It will include the token with the request to the service, the token is signed by the authentication service so the application can verify the request offline (no need to send to the authentication service)

Services can include this token in any request it makes - so services can aggregate and invoke other services.

Protocols

Keycloak is based on:

  • OpenID Connect (Heavy)
  • SAML 2.0

OpenID Connect

  • Built on Oauth 2
  • Restful
  • Json
  • Easy to Use

There are many flows of how users obtain tokens

SAML 2.0

  • XML
  • Harder to use and understand
  • SOAP

Tokens

  • Decouple authentication mechanism from application
  • Work well cross domain
  • Stateless - all the info you need is embedded in the token itself
  • Tokens are only sent in requests that need authntication - not a cookie

HTML5 Example

All you need to do to log into a HTML 5 application is include the javascript adapter and add:

<button onclick="keycloak.login()">Login</button>

The JS can be found at:

https:///auth/js/keycloak.js

Integration

  • Keycloak client adapters (SDK’s)
  • Keycloak proxy - if no client adapter available - wraps existing services
  • Standard OpenID connect or SAML service provider libraries
  • Many third party applications have built in support for one of these protocols so you can enable auth with your single-sign on solution

Keycloak Admin Console

Realm - an encapsulation - you have clients (applications) and users. Each realm’s clients and users are isolated from another realms - same for settings.

You can enable different features:

  • User registration
  • Edit Username
  • Forgot Password
  • Remember Me
  • Verify Email
  • Login with Email
  • Require SSL

You can configure your email server to send emails to users

Clients: Manage what applications are available

  • Manage scope - what permissions an application is allowed - it has a reduced set of permissions it is allowed to ask for
  • Can view active sessions

Users: You can manage users

  • Impersonate a user
  • Set the attributes of the user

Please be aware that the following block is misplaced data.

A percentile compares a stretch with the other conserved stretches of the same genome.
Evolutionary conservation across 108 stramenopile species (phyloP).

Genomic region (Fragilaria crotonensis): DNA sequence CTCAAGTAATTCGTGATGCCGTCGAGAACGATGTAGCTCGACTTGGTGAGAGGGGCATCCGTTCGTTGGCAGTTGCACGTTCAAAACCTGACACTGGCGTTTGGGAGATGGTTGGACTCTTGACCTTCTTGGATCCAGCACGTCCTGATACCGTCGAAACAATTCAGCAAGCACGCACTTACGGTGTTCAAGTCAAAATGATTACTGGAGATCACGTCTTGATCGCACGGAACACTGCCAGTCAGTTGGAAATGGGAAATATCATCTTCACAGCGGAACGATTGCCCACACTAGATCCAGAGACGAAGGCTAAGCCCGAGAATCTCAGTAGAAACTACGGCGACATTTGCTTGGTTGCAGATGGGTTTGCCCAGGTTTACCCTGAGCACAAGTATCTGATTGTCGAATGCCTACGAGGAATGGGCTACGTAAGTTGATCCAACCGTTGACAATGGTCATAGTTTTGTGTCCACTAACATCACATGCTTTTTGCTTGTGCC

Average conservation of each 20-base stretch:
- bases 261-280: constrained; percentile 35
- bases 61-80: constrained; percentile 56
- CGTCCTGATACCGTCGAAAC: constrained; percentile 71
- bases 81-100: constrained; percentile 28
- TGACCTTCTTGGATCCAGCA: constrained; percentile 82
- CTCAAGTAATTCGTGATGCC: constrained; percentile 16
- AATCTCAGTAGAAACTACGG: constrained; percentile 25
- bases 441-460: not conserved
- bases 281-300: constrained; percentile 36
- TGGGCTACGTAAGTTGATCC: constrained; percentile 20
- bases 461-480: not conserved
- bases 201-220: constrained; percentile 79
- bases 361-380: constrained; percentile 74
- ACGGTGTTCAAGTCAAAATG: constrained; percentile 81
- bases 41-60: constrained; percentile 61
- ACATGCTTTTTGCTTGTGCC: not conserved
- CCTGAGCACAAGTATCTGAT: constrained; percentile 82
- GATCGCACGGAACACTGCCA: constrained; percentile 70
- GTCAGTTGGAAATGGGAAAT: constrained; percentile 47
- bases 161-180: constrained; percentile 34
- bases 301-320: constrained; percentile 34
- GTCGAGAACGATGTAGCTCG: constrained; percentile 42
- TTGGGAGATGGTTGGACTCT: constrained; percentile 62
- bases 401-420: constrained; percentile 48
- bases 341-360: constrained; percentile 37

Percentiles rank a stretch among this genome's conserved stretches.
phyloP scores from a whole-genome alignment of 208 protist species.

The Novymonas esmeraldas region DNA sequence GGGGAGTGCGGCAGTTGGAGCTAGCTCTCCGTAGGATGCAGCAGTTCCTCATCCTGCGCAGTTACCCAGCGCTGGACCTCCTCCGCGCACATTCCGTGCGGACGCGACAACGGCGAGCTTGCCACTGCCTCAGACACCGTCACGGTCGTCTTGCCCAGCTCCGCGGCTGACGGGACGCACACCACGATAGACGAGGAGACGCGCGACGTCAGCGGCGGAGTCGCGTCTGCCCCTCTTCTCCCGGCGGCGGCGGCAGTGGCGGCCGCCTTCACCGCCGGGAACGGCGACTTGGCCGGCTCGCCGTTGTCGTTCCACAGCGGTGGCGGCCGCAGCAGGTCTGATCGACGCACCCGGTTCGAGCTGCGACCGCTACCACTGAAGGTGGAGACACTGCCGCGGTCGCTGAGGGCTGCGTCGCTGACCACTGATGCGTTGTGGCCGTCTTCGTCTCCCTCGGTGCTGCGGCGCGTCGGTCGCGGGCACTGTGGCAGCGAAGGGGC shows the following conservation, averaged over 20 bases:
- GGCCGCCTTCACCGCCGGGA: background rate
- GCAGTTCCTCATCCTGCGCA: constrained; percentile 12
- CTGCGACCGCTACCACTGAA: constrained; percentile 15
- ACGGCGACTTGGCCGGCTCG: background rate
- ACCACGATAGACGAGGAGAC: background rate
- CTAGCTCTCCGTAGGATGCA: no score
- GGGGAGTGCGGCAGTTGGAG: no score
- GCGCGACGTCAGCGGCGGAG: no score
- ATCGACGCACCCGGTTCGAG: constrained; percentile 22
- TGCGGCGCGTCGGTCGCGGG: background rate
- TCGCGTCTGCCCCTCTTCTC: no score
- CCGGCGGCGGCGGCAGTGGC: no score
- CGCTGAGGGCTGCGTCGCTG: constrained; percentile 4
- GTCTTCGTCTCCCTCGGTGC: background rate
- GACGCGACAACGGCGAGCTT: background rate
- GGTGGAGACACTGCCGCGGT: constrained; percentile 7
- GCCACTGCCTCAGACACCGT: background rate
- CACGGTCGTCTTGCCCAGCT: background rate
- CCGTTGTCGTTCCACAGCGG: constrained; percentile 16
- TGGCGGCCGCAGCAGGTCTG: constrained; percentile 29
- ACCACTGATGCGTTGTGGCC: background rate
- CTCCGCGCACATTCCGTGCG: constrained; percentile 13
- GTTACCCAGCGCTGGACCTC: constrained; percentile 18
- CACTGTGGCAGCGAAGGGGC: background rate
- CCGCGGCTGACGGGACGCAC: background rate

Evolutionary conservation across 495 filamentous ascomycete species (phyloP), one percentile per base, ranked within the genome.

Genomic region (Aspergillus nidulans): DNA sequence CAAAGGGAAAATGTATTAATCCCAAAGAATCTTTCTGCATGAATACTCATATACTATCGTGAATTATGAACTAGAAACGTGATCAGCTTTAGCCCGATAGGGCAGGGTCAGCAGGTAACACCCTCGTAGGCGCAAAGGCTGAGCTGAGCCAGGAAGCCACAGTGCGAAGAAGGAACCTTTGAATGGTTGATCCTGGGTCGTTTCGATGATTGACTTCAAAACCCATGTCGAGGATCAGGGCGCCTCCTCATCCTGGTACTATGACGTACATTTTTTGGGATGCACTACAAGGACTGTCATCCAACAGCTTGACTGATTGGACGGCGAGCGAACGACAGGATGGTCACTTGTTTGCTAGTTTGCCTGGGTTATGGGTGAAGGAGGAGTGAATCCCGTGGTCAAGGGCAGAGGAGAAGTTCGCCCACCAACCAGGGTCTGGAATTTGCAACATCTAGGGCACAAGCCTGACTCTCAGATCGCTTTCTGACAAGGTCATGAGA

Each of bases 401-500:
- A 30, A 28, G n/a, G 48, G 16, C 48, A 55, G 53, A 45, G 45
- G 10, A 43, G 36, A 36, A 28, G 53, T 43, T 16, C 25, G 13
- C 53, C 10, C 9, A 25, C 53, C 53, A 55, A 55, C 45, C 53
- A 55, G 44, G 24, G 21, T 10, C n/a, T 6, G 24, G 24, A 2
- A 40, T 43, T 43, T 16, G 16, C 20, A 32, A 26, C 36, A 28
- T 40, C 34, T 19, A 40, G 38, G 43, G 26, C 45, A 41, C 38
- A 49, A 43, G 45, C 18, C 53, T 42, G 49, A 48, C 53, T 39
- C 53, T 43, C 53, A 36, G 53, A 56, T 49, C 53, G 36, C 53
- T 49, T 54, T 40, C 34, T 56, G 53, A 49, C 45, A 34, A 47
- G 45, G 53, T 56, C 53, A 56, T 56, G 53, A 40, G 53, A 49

• Reset the user’s password

Session: Manage sessions

Events: Manage and view events (audit logging)

  • Audit admins changing settings

There is also a user login and management interface.

SSO (Single sign-on)

Keycloak makes it easy to achieve a single signon experience for web applications

  • Enterprise/Desktop single sign on bridge - for desktop users logging in using kerberos with an LDAP service or active directory domain.
  • Employees log in 1 time a day

Single-sign on demo - opening 2 applications - logging into 1 automatically logs into the other.

Other settings

  • You can change the theme for users
  • Built-in Internationalisation
  • Required actions - ensure users do certain things for first login - like accepting terms and conditions
  • Set password policies

User Federation

Handy for existing databases

  • Sync users from existing directories into keycloak database
  • Keycloak will store additional fields
  • You can synchronise multiple sources into a single realm
  • Performance improvement - keycloak caches

LDAP configuration is a bit cryptic - built in support for various members

Can setup a sync or manually sync

Identity Brokering

Allow external users to sign in

If your partner has a OpenID connect server they can log into your service with their existing credentials - how?

You set up an identity provider on another realm or another server - when you click login with that provider you will use that provider’s theme.

Mappers

  • Specify exactly what goes into a token
  • Can remove fields if your application doesn’t need it
  • Can map attributes from LDAP

Questions and Answers

Question: Can I use keycloak to offer sign in using google?